This final sum can be evaluated in various ways, such as by the Poisson summation formula, to yield $I = \pi\tanh(\pi\tau)$.

  • I used $\tanh(\pi \tau) = \frac {1-e^{-2\pi \tau}}{1+e^{-2\pi \tau}} = \frac {e^{2\pi \tau}-1}{e^{2\pi \tau}-1}$ to get that for $\tau>0, \tanh(\pi \tau) =\sum_{n=0}^\infty (-e^{-2\pi\tau})^n + (-e^{-2\pi\tau})^{n+1}$ and for $\tau>0, \tanh \pi \tau = -\sum_{n=0}^\infty(-e^{2\pi\tau})^n+(-e^{2\pi\tau})^{n+1}$. But how do I get that for any $\tau$ $\tanh \pi \tau = \sum_{n=1}^\infty(-e^{2\pi\tau})^n-(-e^{-2\pi\tau})^n$? – Rodrigo Sep 13 '16 at 23:48
  • You're right, it's not quite right, is it? I'll fix it later... – John Barber Sep 14 '16 at 0:58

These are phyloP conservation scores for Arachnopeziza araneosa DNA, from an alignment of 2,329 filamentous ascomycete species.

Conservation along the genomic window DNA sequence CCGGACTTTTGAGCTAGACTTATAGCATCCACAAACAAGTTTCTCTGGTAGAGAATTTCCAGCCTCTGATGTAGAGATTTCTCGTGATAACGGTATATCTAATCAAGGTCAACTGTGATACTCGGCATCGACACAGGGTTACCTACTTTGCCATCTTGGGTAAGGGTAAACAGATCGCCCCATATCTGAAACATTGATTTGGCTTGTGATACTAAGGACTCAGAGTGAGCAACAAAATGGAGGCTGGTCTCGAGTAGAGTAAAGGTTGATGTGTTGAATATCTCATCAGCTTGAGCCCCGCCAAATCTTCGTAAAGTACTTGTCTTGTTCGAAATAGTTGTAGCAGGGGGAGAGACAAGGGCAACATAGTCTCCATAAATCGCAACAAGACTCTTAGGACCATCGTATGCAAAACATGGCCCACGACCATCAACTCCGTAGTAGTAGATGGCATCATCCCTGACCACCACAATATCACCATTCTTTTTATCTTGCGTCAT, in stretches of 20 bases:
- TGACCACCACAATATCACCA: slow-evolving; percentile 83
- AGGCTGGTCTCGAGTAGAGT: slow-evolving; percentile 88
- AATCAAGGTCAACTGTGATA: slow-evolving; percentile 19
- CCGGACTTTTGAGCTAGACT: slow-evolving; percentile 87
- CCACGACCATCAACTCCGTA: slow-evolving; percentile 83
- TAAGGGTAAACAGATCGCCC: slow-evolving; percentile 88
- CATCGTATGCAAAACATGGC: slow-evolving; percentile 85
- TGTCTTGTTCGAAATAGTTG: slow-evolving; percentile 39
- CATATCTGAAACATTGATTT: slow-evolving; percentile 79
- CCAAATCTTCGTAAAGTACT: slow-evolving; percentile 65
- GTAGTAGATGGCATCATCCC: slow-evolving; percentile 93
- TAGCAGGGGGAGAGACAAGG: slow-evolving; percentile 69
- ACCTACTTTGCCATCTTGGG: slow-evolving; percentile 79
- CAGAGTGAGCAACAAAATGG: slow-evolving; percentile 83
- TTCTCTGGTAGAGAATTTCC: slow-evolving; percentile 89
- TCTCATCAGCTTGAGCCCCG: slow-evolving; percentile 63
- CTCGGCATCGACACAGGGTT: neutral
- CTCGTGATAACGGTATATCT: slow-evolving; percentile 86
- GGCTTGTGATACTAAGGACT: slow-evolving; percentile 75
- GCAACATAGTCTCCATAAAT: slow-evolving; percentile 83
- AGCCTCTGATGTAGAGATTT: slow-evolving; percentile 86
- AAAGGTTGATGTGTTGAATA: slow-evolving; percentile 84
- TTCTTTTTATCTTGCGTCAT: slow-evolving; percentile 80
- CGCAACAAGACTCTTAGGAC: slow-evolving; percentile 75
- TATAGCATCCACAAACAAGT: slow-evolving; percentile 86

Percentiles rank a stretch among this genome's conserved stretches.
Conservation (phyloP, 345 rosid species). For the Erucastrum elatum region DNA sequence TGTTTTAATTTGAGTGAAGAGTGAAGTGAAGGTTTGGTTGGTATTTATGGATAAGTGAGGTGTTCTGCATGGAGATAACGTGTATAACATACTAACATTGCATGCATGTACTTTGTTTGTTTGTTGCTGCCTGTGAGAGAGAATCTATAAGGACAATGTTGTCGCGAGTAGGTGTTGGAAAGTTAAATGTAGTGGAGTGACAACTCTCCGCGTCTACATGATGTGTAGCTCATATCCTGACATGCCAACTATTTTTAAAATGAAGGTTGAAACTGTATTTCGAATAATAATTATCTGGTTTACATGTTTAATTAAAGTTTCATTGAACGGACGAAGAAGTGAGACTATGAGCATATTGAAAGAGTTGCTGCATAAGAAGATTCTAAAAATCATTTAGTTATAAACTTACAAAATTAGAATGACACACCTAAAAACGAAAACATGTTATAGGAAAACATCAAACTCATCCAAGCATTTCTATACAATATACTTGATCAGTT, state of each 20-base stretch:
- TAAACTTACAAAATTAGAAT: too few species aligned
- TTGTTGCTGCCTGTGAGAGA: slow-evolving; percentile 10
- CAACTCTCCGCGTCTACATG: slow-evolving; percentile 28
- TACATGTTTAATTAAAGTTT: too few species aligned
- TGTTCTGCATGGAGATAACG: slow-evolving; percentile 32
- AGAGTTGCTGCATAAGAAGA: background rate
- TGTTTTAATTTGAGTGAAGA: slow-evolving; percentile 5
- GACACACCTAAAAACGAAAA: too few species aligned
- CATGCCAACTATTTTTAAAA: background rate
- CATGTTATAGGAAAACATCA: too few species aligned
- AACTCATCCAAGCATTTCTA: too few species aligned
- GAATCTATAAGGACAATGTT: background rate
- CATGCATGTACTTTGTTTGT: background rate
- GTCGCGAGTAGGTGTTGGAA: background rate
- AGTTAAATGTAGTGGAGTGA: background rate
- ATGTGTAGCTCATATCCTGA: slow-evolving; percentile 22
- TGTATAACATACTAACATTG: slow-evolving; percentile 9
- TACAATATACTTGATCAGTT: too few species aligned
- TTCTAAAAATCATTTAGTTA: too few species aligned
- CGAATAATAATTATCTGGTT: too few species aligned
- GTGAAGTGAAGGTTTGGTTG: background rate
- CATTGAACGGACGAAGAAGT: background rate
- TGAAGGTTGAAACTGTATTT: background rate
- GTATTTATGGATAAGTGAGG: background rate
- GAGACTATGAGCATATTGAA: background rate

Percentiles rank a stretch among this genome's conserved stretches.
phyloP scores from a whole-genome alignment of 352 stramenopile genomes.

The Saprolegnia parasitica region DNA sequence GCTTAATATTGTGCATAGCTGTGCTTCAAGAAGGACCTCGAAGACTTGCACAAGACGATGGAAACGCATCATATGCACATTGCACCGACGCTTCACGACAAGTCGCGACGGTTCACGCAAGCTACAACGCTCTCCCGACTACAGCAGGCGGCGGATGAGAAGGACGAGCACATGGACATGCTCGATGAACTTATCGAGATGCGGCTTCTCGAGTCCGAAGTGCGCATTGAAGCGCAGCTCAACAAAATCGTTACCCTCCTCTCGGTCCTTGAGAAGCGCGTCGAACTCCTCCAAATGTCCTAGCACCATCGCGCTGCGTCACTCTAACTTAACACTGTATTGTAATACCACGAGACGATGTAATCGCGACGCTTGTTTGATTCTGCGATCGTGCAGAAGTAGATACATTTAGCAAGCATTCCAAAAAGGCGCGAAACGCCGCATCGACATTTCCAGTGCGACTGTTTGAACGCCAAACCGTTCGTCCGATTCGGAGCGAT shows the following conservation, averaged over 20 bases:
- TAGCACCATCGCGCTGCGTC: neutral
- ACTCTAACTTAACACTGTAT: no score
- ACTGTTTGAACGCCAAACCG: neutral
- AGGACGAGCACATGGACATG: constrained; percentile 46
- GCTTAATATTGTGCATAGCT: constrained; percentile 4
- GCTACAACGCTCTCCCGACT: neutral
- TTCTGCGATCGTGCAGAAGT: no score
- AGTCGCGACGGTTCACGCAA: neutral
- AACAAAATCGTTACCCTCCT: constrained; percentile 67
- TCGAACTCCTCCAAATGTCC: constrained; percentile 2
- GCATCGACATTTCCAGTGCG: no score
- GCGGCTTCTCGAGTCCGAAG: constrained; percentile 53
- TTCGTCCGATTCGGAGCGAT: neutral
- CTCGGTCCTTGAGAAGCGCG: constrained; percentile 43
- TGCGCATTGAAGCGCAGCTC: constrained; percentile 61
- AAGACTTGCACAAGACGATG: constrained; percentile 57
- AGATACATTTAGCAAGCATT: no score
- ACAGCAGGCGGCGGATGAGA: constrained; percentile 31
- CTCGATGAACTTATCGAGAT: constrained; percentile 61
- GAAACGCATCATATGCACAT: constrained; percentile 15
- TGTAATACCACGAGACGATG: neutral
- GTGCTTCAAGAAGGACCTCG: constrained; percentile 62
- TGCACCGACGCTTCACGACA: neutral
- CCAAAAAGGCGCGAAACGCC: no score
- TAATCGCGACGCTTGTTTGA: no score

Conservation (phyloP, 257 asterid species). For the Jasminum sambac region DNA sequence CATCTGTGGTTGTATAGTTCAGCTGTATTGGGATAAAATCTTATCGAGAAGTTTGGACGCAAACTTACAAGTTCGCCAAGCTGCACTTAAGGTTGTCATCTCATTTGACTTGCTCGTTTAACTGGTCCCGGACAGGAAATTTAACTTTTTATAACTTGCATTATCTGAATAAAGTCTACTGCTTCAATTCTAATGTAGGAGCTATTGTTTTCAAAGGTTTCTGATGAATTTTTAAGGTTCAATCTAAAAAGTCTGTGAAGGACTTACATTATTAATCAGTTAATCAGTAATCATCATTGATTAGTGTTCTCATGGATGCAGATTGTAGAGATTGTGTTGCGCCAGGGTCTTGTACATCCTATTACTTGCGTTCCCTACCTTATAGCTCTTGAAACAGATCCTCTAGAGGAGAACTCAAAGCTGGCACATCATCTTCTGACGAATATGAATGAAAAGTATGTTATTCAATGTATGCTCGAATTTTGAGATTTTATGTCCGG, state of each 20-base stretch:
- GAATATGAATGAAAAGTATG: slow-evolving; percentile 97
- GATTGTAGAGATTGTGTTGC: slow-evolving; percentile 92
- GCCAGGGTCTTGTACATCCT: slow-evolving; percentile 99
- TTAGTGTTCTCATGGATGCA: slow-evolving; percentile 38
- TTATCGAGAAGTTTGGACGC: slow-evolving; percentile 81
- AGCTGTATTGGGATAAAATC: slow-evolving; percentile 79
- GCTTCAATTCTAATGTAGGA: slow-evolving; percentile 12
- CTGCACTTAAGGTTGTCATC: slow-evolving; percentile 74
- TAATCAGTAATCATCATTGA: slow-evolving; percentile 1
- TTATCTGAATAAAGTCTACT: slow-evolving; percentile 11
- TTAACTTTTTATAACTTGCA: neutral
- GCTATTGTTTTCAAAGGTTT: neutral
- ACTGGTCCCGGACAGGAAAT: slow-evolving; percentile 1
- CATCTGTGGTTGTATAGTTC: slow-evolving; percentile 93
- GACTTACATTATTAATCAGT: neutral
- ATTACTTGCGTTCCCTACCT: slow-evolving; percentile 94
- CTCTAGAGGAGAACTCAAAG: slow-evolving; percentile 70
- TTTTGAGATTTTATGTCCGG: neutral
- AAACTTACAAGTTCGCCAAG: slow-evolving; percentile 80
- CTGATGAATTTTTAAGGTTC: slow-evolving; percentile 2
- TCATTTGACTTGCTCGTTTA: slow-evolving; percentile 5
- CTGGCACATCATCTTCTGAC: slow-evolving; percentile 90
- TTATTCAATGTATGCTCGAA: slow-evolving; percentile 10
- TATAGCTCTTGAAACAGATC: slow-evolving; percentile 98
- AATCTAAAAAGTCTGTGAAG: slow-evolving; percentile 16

• @Rodrigo Fixed, I think. I had been sloppy about convergence. – John Barber Sep 14 '16 at 2:11

$\newcommand{\angles}[1]{\left\langle\,{#1}\,\right\rangle} \newcommand{\braces}[1]{\left\lbrace\,{#1}\,\right\rbrace} \newcommand{\bracks}[1]{\left\lbrack\,{#1}\,\right\rbrack} \newcommand{\dd}{\mathrm{d}} \newcommand{\ds}[1]{\displaystyle{#1}} \newcommand{\expo}[1]{\,\mathrm{e}^{#1}\,} \newcommand{\half}{{1 \over 2}} \newcommand{\ic}{\mathrm{i}} \newcommand{\iff}{\Longleftrightarrow} \newcommand{\imp}{\Longrightarrow} \newcommand{\Li}[1]{\,\mathrm{Li}_{#1}} \newcommand{\mc}[1]{\mathcal{#1}} \newcommand{\mrm}[1]{\mathrm{#1}} \newcommand{\ol}[1]{\overline{#1}} \newcommand{\pars}[1]{\left(\,{#1}\,\right)} \newcommand{\partiald}[3][]{\frac{\partial^{#1} #2}{\partial #3^{#1}}} \newcommand{\root}[2][]{\,\sqrt[#1]{\,{#2}\,}\,} \newcommand{\totald}[3][]{\frac{\mathrm{d}^{#1} #2}{\mathrm{d} #3^{#1}}} \newcommand{\ul}[1]{\underline{#1}} \newcommand{\verts}[1]{\left\vert\,{#1}\,\right\vert}$ $$ \bbox[#fee,5px,border:2px groove navy]{\quad% \mbox{Hereafter, we evaluate the integral without using the Residue Theorem.}\quad} $$

$\ds{\int_{-\infty}^{\infty}{\sin\pars{\tau t} \over \expo{t/2} - \expo{-t/2}}\,\dd t = \pi\tanh\pars{\pi\tau}:\ ?}$.